The female body produces many different hormones, but certain types have a bigger role to play in the body's health and well-being. When your hormones are in proper balance they help the body thrive, but small problems with hormones can cause serious and life-altering symptoms. Specifically imbalances of sex hormones, thyroid hormones and adrenal hormones, as well as insulin resistance are common problems that can contribute to a host of chronic health issues.
*Note this test is not suitable if you are taking oral contraceptives.
This hormone analysis includes an oestrogen, testosterone and progesterone test, as well as an LH and FSH test. These sex hormones (in conjunction with adrenal and thyroid hormones) exert powerful effects on the body. Knowing the function and levels of these hormones is a positive step in creating hormone balance and achieving wellbeing.
Too much oestradiol (oestrogen) is linked to acne, constipation, loss of sex drive, depression, weight gain, PMS, period pain, and thyroid dysfunction. The effects of low oestradiol are evident in menopause and include mood swings, vaginal dryness, hot flashes, night sweats and osteoporosis.
High levels commonly seen in polycystic ovarian syndrome (PCOS) which can lead to difficulties in conceiving. Symptoms can include irregular periods, loss of hair from the head, excess facial and body hair, unexplained weight gain and acne.
The sex hormone produced mainly in the ovaries following ovulation and is a crucial part of the menstrual cycle. Progesterone helps to combat PMS and period pain issues, assists fertility and promotes calmness and quality of sleep.
Governs the menstrual cycle, peaking before ovulation. Raised LH can signal that a woman is not ovulating, is menopausal or that the hormones are not in balance. A high LH/FSH ratio can indicate Polycystic Ovarian Syndrome (PCOS).
Stimulates the ovary to mature an egg. High levels indicate poor ovarian reserves which means the quality and quantity of eggs may be low. This doesn’t necessarily mean that pregnancy is impossible, but it may be more difficult to achieve.
Normally this ratio is about 1:1 meaning FSH and LH levels in the blood are similar. In women with polycystic ovaries the LH to FSH ratio is often higher e.g. 2:1 or even 3:1
Insulin is a hormone produced by the pancreas that helps to control blood glucose levels and plays a role in controlling the levels of carbohydrates and fats stored in the body.
A hormone produced by the pancreas that helps to control blood glucose levels and plays a role in controlling the levels of carbohydrates and fats stored in the body.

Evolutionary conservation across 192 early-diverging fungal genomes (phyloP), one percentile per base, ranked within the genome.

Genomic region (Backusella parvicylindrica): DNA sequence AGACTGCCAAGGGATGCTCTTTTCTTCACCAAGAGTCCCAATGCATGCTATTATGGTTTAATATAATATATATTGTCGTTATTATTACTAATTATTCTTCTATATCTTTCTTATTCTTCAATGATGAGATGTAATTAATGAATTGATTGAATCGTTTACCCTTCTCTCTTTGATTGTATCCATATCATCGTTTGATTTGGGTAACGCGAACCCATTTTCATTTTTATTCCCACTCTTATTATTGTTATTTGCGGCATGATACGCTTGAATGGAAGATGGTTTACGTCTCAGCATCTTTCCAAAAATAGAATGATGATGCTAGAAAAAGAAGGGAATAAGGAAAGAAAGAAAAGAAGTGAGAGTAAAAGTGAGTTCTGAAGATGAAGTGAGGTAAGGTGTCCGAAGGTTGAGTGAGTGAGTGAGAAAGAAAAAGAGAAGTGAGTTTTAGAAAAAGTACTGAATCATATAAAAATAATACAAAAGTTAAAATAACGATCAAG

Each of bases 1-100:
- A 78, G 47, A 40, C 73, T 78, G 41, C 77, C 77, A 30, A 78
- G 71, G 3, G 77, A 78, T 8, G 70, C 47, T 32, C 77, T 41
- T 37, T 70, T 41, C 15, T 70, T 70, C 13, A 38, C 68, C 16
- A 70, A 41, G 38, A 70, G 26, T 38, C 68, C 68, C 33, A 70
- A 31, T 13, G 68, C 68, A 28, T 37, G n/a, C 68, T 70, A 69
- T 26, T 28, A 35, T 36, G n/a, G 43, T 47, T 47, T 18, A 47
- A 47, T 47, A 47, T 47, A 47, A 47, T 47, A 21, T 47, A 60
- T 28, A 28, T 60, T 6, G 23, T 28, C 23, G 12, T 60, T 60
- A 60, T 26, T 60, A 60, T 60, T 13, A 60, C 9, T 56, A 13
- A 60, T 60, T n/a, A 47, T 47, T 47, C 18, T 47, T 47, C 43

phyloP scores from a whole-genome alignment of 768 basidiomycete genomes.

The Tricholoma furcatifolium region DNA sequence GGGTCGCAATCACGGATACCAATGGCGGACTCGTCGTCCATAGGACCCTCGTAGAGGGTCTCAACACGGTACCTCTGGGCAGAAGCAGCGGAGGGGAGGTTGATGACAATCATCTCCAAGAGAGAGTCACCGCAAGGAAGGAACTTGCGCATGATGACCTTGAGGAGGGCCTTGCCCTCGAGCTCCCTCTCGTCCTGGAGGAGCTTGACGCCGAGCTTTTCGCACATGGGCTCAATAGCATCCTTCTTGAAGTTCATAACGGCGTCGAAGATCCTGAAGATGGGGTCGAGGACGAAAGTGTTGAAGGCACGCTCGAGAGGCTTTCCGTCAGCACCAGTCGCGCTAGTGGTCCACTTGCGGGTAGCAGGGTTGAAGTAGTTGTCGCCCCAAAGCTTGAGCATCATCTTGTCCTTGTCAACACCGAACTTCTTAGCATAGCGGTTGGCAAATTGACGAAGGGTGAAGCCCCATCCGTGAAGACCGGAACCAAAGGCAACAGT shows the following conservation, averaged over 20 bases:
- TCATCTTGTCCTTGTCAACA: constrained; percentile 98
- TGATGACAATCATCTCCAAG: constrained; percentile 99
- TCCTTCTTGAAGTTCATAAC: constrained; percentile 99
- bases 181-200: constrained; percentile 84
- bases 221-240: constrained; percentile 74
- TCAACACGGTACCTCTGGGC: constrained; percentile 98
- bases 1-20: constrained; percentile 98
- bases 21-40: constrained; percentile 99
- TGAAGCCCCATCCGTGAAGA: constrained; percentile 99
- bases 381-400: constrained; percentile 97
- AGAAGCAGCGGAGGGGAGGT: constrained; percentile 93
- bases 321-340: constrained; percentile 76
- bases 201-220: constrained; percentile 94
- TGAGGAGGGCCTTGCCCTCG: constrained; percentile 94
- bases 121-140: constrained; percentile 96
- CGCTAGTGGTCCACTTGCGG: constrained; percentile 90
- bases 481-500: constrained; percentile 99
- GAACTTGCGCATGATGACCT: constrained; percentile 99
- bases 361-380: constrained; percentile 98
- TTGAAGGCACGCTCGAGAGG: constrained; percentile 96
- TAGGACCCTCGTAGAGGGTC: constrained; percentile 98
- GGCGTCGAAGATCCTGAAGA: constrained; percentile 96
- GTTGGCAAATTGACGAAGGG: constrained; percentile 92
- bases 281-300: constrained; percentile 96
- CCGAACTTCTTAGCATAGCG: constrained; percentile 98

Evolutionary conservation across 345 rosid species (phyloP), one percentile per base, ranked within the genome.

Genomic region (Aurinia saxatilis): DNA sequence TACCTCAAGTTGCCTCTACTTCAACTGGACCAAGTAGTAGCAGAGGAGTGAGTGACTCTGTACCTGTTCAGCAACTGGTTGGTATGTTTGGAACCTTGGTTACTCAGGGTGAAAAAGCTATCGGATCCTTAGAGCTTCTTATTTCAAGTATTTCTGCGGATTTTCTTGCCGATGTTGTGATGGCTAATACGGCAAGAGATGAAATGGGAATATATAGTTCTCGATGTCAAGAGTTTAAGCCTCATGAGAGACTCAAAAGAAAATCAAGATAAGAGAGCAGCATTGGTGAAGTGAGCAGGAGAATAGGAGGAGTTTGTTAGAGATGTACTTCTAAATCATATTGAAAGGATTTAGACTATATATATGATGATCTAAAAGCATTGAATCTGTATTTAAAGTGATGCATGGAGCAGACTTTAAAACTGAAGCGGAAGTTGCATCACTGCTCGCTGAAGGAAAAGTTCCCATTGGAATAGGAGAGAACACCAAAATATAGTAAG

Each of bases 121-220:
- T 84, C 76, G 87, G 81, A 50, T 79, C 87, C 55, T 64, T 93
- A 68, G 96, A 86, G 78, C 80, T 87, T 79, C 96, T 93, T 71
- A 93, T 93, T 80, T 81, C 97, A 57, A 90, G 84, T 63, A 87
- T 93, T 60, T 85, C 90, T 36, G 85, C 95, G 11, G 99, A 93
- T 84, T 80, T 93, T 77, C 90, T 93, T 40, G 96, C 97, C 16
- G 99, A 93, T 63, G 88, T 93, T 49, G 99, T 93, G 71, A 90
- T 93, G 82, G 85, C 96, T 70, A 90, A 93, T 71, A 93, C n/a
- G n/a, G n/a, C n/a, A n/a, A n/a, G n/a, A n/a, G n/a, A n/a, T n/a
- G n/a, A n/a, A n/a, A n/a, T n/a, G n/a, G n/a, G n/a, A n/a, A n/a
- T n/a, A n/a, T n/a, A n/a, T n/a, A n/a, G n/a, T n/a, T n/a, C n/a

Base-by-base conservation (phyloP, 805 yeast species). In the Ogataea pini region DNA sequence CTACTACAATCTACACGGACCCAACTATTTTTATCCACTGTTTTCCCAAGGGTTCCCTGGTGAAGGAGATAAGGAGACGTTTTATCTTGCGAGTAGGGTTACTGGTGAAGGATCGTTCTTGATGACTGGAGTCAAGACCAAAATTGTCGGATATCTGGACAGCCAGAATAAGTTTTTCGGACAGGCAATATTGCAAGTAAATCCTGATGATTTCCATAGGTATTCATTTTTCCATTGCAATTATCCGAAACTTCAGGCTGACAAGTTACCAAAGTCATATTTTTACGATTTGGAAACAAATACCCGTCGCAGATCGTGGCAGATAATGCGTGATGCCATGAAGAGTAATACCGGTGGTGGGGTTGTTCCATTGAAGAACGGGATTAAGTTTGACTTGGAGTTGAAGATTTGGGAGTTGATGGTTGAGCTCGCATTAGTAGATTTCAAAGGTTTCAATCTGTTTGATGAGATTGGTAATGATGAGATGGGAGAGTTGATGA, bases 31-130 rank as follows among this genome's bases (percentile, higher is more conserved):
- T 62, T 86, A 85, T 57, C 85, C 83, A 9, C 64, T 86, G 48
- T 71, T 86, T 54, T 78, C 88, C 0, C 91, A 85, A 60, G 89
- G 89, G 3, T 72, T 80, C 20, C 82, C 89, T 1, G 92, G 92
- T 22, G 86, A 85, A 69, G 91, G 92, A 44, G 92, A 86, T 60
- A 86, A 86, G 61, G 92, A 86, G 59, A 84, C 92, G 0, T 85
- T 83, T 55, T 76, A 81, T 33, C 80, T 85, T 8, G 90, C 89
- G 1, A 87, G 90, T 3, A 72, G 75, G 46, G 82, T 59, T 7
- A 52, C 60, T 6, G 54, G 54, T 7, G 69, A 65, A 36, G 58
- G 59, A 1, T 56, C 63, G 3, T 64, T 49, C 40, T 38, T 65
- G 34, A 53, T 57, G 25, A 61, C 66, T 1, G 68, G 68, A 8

Your thyroid gland produces hormones that regulate growth and energy expenditure. Thyroid disorders are quite common, and many people don’t have any symptoms at all. This thyroid test screens for the thyroid hormones that play a key role in regulating the body’s metabolism.
Communicates with the thyroid gland to produce T3 and T4 which regulate metabolic functions. High TSH thyroid test levels indicates an underactive thyroid, and low levels an overactive thyroid.
Measures the thyroxine that is freely circulating and able to regulate metabolism. High FT4 thyroid test levels indicate an overactive thyroid, and low levels an underactive thyroid.
Measures the triiodothyronine that is freely circulating. High FT3 thyroid test levels indicate an overactive thyroid, and low levels an underactive thyroid.
The cortisol test measures 'the stress hormone' cortisol which mobilises the body’s nutritional resources in stressful situations. Prolonged elevation of cortisol can cause fatigue, immune dysfunction, and impact sex hormones.
A long-acting adrenal hormone which regulates energy production, the immune system, brain chemistry, bone formation, muscle tone and libido. DHEA is converted by the body into testosterone and other sex hormones.
Download and print your pathology form from your i-screen dashboard.
Take your form to one of our affiliated collection centres to have your sample taken - no need for an appointment.
Take test 7 days before predicted date of menstruation (day 1). If menstrual cycle is 28 days, test on day 21. Or day 23 of a 30 day cycle, or day 19 of a 26 day cycle.
Fast from all food and drink other than water for at least 8 hours, and no more than 12 hours prior to your test.